Four steps to a budget deal that will restore the middle class

marilyn watkins

Marilyn Watkins, EOI Policy Director

Now that the elections are over, our national policymakers have turned their attention to the so-called “fiscal cliff.”  Of course, it’s really more of a crest than a cliff, and the problem was created by Congress in the first place.

Here are four easy steps that Congress and President Obama should take that will restore opportunity and economic security for working people and their families, rebuild the American economy, and thereby significantly reduce the deficit.

Step 1 – End most Bush era tax cuts
The American economy boomed under the tax rates of the 1990s. Let’s restore those rates, and keep some of the tax breaks that provide opportunity for low and moderate income families, such as the expanded child, college, and energy saving credits and deductions.

Step 2 – Institute middle class recovery
Give block grants to states – big ones – which can be used to create jobs, educational opportunity, and working family support, for example:

  • Hiring teachers and school support workers; restoring art, music, and physical education as well as enhancing academic performance;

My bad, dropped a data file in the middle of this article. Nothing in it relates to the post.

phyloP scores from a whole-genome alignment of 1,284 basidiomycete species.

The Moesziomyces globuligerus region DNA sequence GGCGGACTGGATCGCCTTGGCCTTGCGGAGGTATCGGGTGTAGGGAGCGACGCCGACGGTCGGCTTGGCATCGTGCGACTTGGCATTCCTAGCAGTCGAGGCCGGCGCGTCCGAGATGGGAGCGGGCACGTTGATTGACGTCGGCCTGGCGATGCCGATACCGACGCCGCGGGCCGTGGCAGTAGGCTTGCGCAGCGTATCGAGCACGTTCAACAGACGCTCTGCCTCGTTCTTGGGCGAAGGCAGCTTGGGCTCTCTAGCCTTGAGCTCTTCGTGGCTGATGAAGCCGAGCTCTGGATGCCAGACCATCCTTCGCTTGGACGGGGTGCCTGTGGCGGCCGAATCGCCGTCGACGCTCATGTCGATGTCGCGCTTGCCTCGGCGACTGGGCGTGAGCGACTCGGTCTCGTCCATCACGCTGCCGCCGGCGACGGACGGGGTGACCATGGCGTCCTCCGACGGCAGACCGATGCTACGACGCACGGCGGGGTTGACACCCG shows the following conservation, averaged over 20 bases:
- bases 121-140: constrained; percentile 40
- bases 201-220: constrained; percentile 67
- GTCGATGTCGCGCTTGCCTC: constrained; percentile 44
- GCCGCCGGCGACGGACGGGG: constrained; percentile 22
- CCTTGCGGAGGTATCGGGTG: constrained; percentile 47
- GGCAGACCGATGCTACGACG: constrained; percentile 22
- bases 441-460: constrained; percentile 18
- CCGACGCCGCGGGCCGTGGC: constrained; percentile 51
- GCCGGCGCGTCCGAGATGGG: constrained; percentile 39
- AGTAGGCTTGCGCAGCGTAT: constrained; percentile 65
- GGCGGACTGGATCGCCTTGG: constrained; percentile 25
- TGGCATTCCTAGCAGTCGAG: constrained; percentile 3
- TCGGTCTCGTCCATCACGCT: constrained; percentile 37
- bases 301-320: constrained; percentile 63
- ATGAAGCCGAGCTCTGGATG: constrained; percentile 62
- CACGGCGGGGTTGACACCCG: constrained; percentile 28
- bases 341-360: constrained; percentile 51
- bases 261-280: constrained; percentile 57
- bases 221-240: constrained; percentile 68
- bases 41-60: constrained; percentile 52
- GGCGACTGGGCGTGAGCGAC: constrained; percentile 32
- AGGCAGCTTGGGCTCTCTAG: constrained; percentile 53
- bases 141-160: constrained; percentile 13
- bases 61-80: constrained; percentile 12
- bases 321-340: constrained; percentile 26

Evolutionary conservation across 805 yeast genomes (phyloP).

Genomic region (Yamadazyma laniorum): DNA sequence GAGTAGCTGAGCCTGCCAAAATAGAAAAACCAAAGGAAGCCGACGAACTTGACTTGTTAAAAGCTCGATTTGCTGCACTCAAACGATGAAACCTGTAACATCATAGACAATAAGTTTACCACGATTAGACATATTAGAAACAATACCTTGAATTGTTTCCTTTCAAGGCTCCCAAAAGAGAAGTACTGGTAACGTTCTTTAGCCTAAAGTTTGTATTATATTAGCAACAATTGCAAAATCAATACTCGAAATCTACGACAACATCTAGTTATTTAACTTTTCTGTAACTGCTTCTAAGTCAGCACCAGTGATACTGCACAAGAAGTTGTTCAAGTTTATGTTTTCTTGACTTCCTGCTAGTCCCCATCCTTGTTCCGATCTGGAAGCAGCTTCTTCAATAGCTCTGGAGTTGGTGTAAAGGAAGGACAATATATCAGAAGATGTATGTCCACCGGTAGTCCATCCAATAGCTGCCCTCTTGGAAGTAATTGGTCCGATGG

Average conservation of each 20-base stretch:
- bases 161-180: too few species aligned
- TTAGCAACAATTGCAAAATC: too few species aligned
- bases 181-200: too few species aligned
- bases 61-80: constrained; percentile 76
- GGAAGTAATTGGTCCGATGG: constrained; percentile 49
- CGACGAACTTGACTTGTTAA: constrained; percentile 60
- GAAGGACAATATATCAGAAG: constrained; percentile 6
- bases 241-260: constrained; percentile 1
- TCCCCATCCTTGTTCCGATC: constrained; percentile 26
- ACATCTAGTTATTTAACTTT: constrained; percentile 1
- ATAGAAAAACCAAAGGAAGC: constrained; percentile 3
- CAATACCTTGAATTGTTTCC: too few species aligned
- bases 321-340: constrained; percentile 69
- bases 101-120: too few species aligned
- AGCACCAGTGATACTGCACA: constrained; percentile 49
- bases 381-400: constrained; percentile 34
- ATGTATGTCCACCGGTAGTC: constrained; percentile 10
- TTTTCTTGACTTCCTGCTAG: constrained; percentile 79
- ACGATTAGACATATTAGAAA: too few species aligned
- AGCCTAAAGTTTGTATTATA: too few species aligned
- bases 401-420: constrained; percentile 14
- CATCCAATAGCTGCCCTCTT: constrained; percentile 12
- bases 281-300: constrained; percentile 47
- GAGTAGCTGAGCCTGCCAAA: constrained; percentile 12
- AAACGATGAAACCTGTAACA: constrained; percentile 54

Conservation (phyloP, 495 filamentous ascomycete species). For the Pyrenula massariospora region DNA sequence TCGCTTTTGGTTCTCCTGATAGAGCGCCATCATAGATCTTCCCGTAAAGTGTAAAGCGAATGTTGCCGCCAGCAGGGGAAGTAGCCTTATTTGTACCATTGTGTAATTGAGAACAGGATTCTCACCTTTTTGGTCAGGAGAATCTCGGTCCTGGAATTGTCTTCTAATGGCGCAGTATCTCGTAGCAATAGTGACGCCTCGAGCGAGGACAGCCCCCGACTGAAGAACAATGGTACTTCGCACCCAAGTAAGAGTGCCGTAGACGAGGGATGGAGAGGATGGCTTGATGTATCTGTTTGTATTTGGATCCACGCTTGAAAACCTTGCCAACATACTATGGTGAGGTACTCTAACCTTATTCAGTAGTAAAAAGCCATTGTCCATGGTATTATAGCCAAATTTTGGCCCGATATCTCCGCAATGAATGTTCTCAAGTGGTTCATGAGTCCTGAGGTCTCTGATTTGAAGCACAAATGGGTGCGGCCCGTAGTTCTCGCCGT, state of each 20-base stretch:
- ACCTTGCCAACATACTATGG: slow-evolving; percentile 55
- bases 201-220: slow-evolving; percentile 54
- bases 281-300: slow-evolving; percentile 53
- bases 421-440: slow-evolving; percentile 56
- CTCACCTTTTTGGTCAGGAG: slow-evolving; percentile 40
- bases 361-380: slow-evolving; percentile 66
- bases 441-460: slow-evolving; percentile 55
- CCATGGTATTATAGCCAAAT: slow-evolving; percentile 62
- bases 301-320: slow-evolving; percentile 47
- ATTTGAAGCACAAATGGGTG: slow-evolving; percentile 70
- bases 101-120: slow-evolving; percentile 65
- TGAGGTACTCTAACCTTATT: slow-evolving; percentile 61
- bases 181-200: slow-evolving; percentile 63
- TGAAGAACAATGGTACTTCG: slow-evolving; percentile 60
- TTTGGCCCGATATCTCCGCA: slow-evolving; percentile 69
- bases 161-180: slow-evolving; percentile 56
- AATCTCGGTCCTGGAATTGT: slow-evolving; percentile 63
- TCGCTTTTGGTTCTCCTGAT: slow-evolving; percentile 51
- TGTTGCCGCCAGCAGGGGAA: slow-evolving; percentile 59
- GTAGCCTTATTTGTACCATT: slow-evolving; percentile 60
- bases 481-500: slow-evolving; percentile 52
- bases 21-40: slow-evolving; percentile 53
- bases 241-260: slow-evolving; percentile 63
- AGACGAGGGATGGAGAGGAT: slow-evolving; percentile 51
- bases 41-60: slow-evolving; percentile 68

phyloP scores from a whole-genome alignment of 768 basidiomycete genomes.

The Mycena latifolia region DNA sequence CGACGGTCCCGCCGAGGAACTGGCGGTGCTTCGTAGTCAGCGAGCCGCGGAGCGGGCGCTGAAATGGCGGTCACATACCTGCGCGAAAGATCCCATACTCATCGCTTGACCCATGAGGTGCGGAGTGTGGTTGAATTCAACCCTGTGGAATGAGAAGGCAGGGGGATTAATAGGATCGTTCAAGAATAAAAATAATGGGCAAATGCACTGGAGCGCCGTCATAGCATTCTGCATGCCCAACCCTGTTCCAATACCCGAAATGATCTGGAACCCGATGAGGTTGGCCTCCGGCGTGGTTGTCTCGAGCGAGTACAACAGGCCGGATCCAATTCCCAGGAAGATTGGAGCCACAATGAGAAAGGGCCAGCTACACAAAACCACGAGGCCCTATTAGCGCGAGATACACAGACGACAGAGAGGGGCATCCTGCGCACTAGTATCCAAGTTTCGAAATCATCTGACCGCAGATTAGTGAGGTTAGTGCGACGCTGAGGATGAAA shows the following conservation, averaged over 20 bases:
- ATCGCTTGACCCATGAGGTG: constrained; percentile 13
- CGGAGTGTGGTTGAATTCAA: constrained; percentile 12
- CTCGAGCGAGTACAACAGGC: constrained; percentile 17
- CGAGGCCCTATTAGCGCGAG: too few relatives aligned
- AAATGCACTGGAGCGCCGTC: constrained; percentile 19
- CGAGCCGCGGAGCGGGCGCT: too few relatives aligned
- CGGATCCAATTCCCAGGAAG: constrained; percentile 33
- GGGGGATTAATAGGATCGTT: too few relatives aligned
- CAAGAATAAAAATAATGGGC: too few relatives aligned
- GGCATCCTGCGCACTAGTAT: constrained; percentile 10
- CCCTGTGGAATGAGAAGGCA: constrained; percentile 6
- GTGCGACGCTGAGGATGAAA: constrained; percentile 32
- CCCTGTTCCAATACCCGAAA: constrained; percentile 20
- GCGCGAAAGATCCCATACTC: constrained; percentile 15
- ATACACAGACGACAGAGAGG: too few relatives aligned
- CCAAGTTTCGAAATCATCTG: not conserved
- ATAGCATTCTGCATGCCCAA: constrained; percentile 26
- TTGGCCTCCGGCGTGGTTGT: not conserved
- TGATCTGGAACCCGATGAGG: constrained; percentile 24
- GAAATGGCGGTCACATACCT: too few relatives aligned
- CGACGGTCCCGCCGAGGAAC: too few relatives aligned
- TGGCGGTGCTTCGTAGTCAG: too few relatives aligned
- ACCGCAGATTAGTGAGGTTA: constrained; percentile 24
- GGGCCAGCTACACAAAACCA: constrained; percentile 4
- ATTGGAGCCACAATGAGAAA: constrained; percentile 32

• Expanding early learning (isn’t it high time to fully fund Head Start?) and enhancing childcare quality;
  • Providing start-up and outreach costs for state paid family and medical leave insurance programs;
  • Building infrastructure and energy efficient retrofits.

Step 3 – Improve our Social Security system
It’s already a great program which has helped build the middle class and virtually eliminate elder poverty. Far from contributing to the deficit, it has run a surplus for decades. We can guarantee it for young Americans and improve benefits for those on the financial edge now by:

  • Scrapping the cap (people don’t pay into the system on earnings over $110,100);
  • Increasing benefits for low earners and elderly survivors;
  • Restoring college benefits for the children of deceased workers (which we eliminated in the 1980s); and
  • Reducing the years used to calculate retirement benefits from 35 to 30 (it would be better for women who often take time out of the workforce to care for children and elderly parents, as well as for young adults who haven’t been able to find work during the recession).

Step 4 – Reduce long run cost growth in health care
Rein in medical costs, including allowing Medicare and Medicaid to negotiate drug prices, tamping down on fee for service profiteering by the medical establishment, and emphasizing primary and preventive care.

These four steps would be a good start to restore opportunity and economic security for working people and families.

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